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Manteca council expected to seek bids to reconstruct section of Lathrop Road
bad lathrop road

The worst 2,500 feet of pavement in Manteca is nine months away from being the best.

The Manteca City Council is expected to follow through on a promise made just two months ago to have a pot-hole riddled and cracked section of Lathrop Road from Airport Way to a point 200 feet east of London Avenue that engineers rated the worst roadway in Manteca replaced before the next school year starts in August. The council meets tonight at 7’oclock at the Civic Center, 1001 W. Center St.

The $1.4 million project will be done by cannibalizing the 2019 annual pavement maintenance funds — money used in past years to seal or apply slurry coatings to extend the life of neighborhood streets — to cover the cost of the roadway reconstruction project.


City still has $39.7M of

pressing street needs

that aren’t funded

The need to shift funds and the fact there is an additional $38.7 million identified street needs where pavement conditions are so bad they require removal of asphalt and reconstruction, full depth reclamation going down to the base, or 2-inch overlays with dig outs but little or no available money to do the work underscores a position emphasized over and over again by Ben Cantu during his 15 months so far as mayor — if residents want better streets and such new taxes are needed.

The city is hamstrung by money. Between gas tax and Measure K sales tax receipts the city has around $2 million to spend on street maintenance on an annual basis. Almost all of that has been poured into neighborhood streets. There are state and federal grants available from time-to-time that Manteca can apply for work on major streets that meet specific conditions. Such grants are how the bulk of the $4.9 million to do the recently completed Main Street work and the Yosemite Avenue work was obtained. The problem is the grants are not a sure thing plus thousands of cities are competing for the money.

 If the Manteca council were to take all of the money it receives every year for road work and apply to the 30 worst sections of streets in Manteca, it would siphon all such funds and then more for the next 20 plus years providing there is absolutely no inflation.


Four possible ways

to fund better streets

There are only four basic ways the city can generate more money for streets beyond trying their luck at securing grant competitions that is almost like relying on winning the lottery.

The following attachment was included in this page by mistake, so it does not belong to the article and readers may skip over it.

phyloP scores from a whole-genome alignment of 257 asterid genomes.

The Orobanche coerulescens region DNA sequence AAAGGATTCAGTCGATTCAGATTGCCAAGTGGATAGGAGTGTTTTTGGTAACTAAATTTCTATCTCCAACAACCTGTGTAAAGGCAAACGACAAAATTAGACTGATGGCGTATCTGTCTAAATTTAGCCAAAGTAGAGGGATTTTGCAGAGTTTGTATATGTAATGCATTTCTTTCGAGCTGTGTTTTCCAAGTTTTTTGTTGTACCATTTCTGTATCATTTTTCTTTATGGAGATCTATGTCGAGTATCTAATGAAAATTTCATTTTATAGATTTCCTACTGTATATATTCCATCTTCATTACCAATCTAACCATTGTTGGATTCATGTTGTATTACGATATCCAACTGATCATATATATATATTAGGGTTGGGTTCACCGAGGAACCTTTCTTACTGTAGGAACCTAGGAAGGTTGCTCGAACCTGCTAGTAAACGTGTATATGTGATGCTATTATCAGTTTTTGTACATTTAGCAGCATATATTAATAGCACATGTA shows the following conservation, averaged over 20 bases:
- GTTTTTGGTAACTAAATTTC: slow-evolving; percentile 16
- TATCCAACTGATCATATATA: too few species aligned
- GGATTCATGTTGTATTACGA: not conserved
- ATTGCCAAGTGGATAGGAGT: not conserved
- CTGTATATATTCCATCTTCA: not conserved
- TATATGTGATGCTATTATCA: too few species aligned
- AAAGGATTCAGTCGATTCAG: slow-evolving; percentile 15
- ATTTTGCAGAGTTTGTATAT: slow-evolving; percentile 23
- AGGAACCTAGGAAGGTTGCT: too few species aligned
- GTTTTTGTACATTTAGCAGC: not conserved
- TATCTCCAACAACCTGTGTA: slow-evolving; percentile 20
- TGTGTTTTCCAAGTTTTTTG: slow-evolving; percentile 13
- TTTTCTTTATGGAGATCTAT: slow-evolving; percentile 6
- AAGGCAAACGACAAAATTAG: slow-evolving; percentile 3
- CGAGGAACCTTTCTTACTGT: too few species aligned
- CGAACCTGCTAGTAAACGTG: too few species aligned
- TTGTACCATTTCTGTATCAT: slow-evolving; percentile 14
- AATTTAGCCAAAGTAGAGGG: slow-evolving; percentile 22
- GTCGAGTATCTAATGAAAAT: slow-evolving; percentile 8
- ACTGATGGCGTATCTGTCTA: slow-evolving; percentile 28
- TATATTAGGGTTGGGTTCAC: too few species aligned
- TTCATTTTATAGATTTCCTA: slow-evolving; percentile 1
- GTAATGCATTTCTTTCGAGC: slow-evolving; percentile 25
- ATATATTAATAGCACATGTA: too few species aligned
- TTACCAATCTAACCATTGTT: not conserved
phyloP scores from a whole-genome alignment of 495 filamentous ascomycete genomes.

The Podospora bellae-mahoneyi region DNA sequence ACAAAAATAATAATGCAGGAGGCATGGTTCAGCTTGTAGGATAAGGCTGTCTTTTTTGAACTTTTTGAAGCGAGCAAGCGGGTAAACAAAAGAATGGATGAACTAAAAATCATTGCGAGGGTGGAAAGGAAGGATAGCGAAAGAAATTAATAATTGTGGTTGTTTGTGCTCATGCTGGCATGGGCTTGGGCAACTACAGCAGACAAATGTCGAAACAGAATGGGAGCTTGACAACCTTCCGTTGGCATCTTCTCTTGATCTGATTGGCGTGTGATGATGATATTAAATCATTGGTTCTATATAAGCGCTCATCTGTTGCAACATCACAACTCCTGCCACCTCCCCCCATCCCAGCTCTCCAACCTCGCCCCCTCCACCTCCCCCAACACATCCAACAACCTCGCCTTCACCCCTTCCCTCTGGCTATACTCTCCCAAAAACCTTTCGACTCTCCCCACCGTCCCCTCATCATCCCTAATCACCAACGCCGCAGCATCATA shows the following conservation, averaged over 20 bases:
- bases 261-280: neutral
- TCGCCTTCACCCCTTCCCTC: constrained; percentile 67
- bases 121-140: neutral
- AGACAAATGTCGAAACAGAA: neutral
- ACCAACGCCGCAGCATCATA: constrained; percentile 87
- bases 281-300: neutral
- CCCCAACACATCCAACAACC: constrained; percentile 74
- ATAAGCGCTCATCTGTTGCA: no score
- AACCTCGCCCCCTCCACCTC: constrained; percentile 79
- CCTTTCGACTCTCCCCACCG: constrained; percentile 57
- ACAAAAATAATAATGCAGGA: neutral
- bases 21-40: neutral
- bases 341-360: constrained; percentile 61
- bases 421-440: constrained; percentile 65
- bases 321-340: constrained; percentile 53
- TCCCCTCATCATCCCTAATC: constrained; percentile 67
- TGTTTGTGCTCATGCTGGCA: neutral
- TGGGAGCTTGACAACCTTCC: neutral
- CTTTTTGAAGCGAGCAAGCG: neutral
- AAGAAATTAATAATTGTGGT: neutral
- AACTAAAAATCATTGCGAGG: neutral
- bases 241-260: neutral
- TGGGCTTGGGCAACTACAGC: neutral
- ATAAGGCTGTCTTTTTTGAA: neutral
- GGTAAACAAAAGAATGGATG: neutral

They are:
*Cannibalizing other parts of the general fund budget that goes to police and fire, parks and recreation, or general government.

*Pursue a communitywide Mello-Roos district as Cantu has suggested.

*Raising the local sales tax or imposing a parcel tax.

*Requiring all new developments to have a community facilities district that lumps street maintenance include overlays and such in specific neighborhoods with park upkeep, landscape maintenance, and paying for street light energy use as well as their upkeep.

A recent survey the city conducted to gauge support for a possible bond measure to pay for an $80 million community recreation complex anchored by a community gym and aquatics center showed little stomach to increase taxes for such a purpose. It did show, however, the public might be receptive to support new taxes if they were targeted specifically for additional police services and street work.

There has been no movement on the council to address either additional street funding in any form expect for Cantu’s repeated effort to draw attention to the need for the city to do something if it wants to have better streets on terms of pavement conditions.

Lathrop Road — along with Airport Way, Woodward Avenue, and Austin Road — were all built originally as county roads and were not built for heavy traffic or extensive use by trucks. As a result the roads that are now city arterials are in the worst shape of all streets in Manteca.

The most pressing

need for street work

The top 10 streets for removal and reconstruction costing $17.8 million plus in descending order are as follows:

*1. Lathrop from Airport Way to east of London Avenue

*2. Main Street from south of Atherton Drive to north of Woodward Avenue

*3. Yosemite Avenue from the city limits at the railroad tracks to east of Airport Way.

*4. Woodward Avenue from Atherton Drive to the railroads tracks.

*5. Airport Way from Lathrop Road to the railroad tracks

*6. Airport Way from Louise Avenue to Yosemite Avenue

*7. Austin Road from Yosemite Avenue to north of Highway 99

*8. Woodward Avenue from South Main Street to Van Ryn Avenue

*9. Austin Road from north of Sandra Street to south of Jeane Road

*10, Airport Way from Atherton Drive to south of the 120 Bypass

The top 13 streets that require full depth reclamation costing $21.5 million plus in descending order are:

*1. Springtime Estates streets

*2. Mayors Park streets

*3 Shasta Park streets

*4. Industrial Park Drive streets

*5. Franciscan Village streets

*6. Union West streets

*7. Cedar Glen streets

*8. New Horizons streets

*9. Greenview Estates streets

*10.  Spring Meadows streets

*11. Magna Terra Estates streets

*12. Hildebrand Addition streets

*13. Sherwood Forest streets

The top 7 streets that require 2 inch overlays with dig outs costing $1.3 million plus in descending order are:

*1. Swanson Road from Yosemite Avenue to the end of the street

*2. Zinfandel Lane from Chenin Blanc Drive to the end of the street

*3. Northgate Drive from Airport Way to Bolton Lane

*4. Norman Drive from Hutchings Street to Dyer Avenue

*5. Trinity Street end to end

*6. Tidewater Bike Path from Lathrop Road to Industrial Park Drive

*7. Mission Ridge Drive from Grouse Way to Partridge Lane